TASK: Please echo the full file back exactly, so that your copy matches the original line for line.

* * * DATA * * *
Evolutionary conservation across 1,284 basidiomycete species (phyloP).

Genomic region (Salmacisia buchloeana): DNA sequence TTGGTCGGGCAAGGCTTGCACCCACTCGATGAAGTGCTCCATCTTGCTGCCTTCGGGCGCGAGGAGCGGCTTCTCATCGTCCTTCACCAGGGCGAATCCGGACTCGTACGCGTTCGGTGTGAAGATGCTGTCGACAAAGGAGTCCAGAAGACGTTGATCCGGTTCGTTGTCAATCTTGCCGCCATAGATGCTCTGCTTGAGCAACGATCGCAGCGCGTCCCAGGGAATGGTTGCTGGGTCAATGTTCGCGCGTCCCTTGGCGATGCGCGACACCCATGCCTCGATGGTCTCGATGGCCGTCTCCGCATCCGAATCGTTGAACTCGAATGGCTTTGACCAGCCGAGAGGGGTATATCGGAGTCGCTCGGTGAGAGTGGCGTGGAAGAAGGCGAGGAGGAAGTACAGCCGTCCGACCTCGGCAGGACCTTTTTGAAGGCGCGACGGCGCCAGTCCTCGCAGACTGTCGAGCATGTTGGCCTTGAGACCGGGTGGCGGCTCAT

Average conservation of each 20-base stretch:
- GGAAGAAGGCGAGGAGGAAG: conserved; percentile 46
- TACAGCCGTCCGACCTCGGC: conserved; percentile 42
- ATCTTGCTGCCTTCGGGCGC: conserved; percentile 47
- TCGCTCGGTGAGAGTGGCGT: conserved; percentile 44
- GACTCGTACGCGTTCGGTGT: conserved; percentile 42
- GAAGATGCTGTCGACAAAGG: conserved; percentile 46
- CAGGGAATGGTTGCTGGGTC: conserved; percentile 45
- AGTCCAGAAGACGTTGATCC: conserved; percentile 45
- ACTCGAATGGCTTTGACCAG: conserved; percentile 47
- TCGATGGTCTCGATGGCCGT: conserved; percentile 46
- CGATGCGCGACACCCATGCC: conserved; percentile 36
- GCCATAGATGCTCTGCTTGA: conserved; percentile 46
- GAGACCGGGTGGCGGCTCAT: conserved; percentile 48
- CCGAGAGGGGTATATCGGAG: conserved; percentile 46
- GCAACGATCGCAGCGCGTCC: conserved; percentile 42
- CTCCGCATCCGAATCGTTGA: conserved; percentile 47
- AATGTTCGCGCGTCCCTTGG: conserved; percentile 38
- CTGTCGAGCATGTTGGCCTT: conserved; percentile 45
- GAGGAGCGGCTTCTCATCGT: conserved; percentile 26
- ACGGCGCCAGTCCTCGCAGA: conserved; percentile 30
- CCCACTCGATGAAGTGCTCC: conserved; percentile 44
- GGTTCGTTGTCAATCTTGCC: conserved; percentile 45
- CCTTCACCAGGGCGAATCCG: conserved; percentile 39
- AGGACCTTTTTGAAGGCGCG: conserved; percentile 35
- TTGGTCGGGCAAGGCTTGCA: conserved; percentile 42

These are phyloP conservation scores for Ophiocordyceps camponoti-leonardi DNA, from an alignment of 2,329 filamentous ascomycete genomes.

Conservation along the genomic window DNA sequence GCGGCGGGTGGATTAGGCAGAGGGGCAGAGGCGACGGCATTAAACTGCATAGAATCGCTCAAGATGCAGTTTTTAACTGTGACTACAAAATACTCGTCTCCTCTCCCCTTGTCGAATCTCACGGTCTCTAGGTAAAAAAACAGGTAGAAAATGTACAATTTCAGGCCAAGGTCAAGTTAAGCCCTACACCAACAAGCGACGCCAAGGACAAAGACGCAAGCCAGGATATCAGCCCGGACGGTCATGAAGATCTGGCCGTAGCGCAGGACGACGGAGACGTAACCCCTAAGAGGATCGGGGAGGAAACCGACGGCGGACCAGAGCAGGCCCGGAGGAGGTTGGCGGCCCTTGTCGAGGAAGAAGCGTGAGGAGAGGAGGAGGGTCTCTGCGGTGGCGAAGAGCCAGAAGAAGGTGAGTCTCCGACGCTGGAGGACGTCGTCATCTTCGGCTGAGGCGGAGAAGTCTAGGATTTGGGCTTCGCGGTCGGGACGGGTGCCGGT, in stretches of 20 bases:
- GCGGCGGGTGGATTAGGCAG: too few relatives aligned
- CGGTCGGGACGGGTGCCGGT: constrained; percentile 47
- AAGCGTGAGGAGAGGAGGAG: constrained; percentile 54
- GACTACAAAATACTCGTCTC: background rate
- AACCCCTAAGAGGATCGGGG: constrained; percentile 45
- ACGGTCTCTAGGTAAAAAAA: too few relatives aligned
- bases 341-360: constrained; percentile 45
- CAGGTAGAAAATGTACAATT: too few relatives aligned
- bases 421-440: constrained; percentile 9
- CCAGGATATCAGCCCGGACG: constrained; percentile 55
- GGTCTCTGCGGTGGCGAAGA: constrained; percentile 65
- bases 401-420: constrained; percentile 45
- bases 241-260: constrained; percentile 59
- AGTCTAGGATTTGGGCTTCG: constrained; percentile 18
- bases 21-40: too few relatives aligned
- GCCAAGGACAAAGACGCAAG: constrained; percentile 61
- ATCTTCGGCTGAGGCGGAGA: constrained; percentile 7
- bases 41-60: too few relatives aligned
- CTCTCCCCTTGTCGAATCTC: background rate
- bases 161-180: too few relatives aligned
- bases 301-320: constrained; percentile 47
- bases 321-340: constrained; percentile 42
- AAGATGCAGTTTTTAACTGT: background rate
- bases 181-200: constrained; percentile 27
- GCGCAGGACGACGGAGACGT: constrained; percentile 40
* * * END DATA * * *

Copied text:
Evolutionary conservation across 1,284 basidiomycete species (phyloP).

Genomic region (Salmacisia buchloeana): DNA sequence TTGGTCGGGCAAGGCTTGCACCCACTCGATGAAGTGCTCCATCTTGCTGCCTTCGGGCGCGAGGAGCGGCTTCTCATCGTCCTTCACCAGGGCGAATCCGGACTCGTACGCGTTCGGTGTGAAGATGCTGTCGACAAAGGAGTCCAGAAGACGTTGATCCGGTTCGTTGTCAATCTTGCCGCCATAGATGCTCTGCTTGAGCAACGATCGCAGCGCGTCCCAGGGAATGGTTGCTGGGTCAATGTTCGCGCGTCCCTTGGCGATGCGCGACACCCATGCCTCGATGGTCTCGATGGCCGTCTCCGCATCCGAATCGTTGAACTCGAATGGCTTTGACCAGCCGAGAGGGGTATATCGGAGTCGCTCGGTGAGAGTGGCGTGGAAGAAGGCGAGGAGGAAGTACAGCCGTCCGACCTCGGCAGGACCTTTTTGAAGGCGCGACGGCGCCAGTCCTCGCAGACTGTCGAGCATGTTGGCCTTGAGACCGGGTGGCGGCTCAT

Average conservation of each 20-base stretch:
- GGAAGAAGGCGAGGAGGAAG: conserved; percentile 46
- TACAGCCGTCCGACCTCGGC: conserved; percentile 42
- ATCTTGCTGCCTTCGGGCGC: conserved; percentile 47
- TCGCTCGGTGAGAGTGGCGT: conserved; percentile 44
- GACTCGTACGCGTTCGGTGT: conserved; percentile 42
- GAAGATGCTGTCGACAAAGG: conserved; percentile 46
- CAGGGAATGGTTGCTGGGTC: conserved; percentile 45
- AGTCCAGAAGACGTTGATCC: conserved; percentile 45
- ACTCGAATGGCTTTGACCAG: conserved; percentile 47
- TCGATGGTCTCGATGGCCGT: conserved; percentile 46
- CGATGCGCGACACCCATGCC: conserved; percentile 36
- GCCATAGATGCTCTGCTTGA: conserved; percentile 46
- GAGACCGGGTGGCGGCTCAT: conserved; percentile 48
- CCGAGAGGGGTATATCGGAG: conserved; percentile 46
- GCAACGATCGCAGCGCGTCC: conserved; percentile 42
- CTCCGCATCCGAATCGTTGA: conserved; percentile 47
- AATGTTCGCGCGTCCCTTGG: conserved; percentile 38
- CTGTCGAGCATGTTGGCCTT: conserved; percentile 45
- GAGGAGCGGCTTCTCATCGT: conserved; percentile 26
- ACGGCGCCAGTCCTCGCAGA: conserved; percentile 30
- CCCACTCGATGAAGTGCTCC: conserved; percentile 44
- GGTTCGTTGTCAATCTTGCC: conserved; percentile 45
- CCTTCACCAGGGCGAATCCG: conserved; percentile 39
- AGGACCTTTTTGAAGGCGCG: conserved; percentile 35
- TTGGTCGGGCAAGGCTTGCA: conserved; percentile 42

These are phyloP conservation scores for Ophiocordyceps camponoti-leonardi DNA, from an alignment of 2,329 filamentous ascomycete genomes.

Conservation along the genomic window DNA sequence GCGGCGGGTGGATTAGGCAGAGGGGCAGAGGCGACGGCATTAAACTGCATAGAATCGCTCAAGATGCAGTTTTTAACTGTGACTACAAAATACTCGTCTCCTCTCCCCTTGTCGAATCTCACGGTCTCTAGGTAAAAAAACAGGTAGAAAATGTACAATTTCAGGCCAAGGTCAAGTTAAGCCCTACACCAACAAGCGACGCCAAGGACAAAGACGCAAGCCAGGATATCAGCCCGGACGGTCATGAAGATCTGGCCGTAGCGCAGGACGACGGAGACGTAACCCCTAAGAGGATCGGGGAGGAAACCGACGGCGGACCAGAGCAGGCCCGGAGGAGGTTGGCGGCCCTTGTCGAGGAAGAAGCGTGAGGAGAGGAGGAGGGTCTCTGCGGTGGCGAAGAGCCAGAAGAAGGTGAGTCTCCGACGCTGGAGGACGTCGTCATCTTCGGCTGAGGCGGAGAAGTCTAGGATTTGGGCTTCGCGGTCGGGACGGGTGCCGGT, in stretches of 20 bases:
- GCGGCGGGTGGATTAGGCAG: too few relatives aligned
- CGGTCGGGACGGGTGCCGGT: constrained; percentile 47
- AAGCGTGAGGAGAGGAGGAG: constrained; percentile 54
- GACTACAAAATACTCGTCTC: background rate
- AACCCCTAAGAGGATCGGGG: constrained; percentile 45
- ACGGTCTCTAGGTAAAAAAA: too few relatives aligned
- bases 341-360: constrained; percentile 45
- CAGGTAGAAAATGTACAATT: too few relatives aligned
- bases 421-440: constrained; percentile 9
- CCAGGATATCAGCCCGGACG: constrained; percentile 55
- GGTCTCTGCGGTGGCGAAGA: constrained; percentile 65
- bases 401-420: constrained; percentile 45
- bases 241-260: constrained; percentile 59
- AGTCTAGGATTTGGGCTTCG: constrained; percentile 18
- bases 21-40: too few relatives aligned
- GCCAAGGACAAAGACGCAAG: constrained; percentile 61
- ATCTTCGGCTGAGGCGGAGA: constrained; percentile 7
- bases 41-60: too few relatives aligned
- CTCTCCCCTTGTCGAATCTC: background rate
- bases 161-180: too few relatives aligned
- bases 301-320: constrained; percentile 47
- bases 321-340: constrained; percentile 42
- AAGATGCAGTTTTTAACTGT: background rate
- bases 181-200: constrained; percentile 27
- GCGCAGGACGACGGAGACGT: constrained; percentile 40